The first time I heard of Jack Harlow was through a press release. He had signed with Don Cannon and DJ Drama’s record label Generation Now, and was now receiving a big commercial push. Along with promoting Harlow’s “fresh style, unconventional sound, and rebellious spirit,” the release also highlighted his early co-signs from big names in the music industry, including Diddy. Though his alliance with Generation Now—the label that backed Lil Uzi Vert—was intriguing, I’ll admit I judged a book by its cover. 

Here was this white, 20-something guy with curly brown hair and an innocent look in his eyes. He was coming out of Louisville, Kentucky, and his résumé wasn’t stacked at the time. He had released a series of singles and mixtapes, featuring guest appearances from Bryson Tiller, K Camp, and CyHi the Prynce, but nothing seemed to stick (in a major way, anyway). I know every artist has to start somewhere, and their first singles are not always indicative of their future success, but I wasn’t convinced. Nothing about the music stood out to me, and I assumed he would chase corny trends or gimmicks. Over the course of just two years, though, Jack Harlow has worked overtime to prove everyone wrong—including me.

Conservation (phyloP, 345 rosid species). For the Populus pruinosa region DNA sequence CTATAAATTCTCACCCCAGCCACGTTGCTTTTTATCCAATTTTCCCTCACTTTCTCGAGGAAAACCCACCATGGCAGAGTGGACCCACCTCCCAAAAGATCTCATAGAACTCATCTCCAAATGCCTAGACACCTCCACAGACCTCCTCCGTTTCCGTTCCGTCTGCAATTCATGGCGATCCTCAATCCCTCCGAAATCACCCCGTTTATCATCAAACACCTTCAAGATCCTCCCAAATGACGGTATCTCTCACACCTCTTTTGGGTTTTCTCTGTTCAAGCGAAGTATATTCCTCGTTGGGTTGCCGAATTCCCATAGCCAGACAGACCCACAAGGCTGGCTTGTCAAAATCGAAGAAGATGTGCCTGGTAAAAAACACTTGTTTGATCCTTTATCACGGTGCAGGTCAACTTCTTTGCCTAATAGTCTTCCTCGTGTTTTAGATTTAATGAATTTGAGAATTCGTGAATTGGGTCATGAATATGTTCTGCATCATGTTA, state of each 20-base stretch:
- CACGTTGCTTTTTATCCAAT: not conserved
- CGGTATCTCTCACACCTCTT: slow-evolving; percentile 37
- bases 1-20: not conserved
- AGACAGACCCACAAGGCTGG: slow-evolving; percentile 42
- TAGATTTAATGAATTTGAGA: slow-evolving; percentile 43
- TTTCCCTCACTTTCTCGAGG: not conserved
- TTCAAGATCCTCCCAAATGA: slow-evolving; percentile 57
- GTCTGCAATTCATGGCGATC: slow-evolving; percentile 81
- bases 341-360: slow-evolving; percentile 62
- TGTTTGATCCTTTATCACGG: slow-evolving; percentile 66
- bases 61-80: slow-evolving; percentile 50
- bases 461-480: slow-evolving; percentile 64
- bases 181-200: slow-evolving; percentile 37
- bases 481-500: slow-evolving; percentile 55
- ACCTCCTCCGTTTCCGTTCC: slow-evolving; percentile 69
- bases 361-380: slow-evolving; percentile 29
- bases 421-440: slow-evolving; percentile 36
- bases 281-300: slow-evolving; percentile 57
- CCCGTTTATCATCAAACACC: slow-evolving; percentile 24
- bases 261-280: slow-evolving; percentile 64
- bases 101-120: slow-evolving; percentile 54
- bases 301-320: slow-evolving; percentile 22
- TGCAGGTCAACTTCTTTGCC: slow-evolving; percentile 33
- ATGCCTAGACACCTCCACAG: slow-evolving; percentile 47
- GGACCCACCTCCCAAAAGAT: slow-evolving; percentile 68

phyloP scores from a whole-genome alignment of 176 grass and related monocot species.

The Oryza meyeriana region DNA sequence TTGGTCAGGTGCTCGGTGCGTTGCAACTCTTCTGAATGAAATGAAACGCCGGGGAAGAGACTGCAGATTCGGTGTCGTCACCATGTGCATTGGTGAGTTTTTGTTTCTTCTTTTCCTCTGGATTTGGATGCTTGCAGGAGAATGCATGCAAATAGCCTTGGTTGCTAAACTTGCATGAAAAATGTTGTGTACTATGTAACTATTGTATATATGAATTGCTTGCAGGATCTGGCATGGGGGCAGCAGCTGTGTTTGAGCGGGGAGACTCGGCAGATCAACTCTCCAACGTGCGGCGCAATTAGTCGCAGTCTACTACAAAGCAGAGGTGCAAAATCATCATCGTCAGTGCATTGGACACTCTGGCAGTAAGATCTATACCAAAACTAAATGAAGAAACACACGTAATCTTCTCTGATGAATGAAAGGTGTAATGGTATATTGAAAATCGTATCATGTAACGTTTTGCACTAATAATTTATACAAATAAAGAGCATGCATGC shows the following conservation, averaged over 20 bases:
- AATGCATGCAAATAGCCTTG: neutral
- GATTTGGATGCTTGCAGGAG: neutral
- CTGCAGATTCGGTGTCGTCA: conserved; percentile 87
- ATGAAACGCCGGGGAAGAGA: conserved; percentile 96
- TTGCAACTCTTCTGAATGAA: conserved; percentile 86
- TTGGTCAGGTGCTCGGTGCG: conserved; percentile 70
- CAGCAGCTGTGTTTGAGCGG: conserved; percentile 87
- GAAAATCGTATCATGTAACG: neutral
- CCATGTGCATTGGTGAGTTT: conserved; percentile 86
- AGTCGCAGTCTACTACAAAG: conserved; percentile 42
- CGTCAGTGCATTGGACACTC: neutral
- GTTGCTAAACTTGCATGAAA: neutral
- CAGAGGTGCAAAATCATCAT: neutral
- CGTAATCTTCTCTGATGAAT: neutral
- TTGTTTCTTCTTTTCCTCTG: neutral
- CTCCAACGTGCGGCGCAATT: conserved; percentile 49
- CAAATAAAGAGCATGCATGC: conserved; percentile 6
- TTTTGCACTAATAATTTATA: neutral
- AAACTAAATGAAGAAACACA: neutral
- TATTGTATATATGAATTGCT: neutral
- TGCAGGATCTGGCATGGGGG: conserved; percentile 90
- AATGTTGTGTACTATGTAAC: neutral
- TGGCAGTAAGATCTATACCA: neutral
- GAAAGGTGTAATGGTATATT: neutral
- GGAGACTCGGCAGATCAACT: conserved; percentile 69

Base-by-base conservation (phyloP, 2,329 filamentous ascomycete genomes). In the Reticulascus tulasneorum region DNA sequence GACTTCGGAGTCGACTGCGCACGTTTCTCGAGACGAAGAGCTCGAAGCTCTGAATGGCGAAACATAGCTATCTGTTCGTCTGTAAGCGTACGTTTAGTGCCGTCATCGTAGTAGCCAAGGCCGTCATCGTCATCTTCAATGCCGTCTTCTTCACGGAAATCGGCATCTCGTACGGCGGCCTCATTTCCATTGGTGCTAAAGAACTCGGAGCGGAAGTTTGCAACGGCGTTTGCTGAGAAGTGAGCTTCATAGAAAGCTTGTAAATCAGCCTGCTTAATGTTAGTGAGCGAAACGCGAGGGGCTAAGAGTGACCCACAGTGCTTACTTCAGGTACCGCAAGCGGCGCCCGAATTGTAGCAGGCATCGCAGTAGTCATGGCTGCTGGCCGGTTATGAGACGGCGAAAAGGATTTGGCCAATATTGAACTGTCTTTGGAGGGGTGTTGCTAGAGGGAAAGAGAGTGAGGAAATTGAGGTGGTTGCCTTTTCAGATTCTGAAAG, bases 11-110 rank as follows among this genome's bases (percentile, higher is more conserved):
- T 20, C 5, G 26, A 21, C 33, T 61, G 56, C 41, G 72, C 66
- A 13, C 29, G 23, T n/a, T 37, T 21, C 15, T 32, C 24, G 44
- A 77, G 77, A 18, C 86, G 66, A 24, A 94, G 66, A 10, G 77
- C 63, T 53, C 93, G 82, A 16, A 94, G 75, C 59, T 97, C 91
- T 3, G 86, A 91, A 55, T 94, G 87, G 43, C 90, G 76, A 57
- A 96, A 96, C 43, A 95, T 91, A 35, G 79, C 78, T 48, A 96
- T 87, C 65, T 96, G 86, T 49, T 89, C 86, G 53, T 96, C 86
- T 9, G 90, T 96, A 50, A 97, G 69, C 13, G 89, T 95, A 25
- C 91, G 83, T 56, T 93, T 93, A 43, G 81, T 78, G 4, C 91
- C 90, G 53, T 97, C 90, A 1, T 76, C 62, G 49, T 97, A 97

Harlow’s 2020 single “Whats Poppin” was his breakout moment. It was released as the lead single from his Sweet Action project, and quickly became a fan-favorite on TikTok. The song was certainly catchy, but with playful lyrics about eating fettuccine and satin bed sheets, it leaned into a cutesy aesthetic that seemed geared toward a young audience, and still didn’t have me convinced. The numbers were impressive, though. The Cole Bennett-produced video racked up millions of views on YouTube, and in April 2020, he released the remix, featuring DaBaby, Tory Lanez, and Lil Wayne, propelling it to No. 2 on the Hot 100. The remix still had the same silliness as the original, but the song’s continued popularity and three solid features sparked my interest. Still, he needed more than a viral track to fully change naysayers’ opinions, like mine.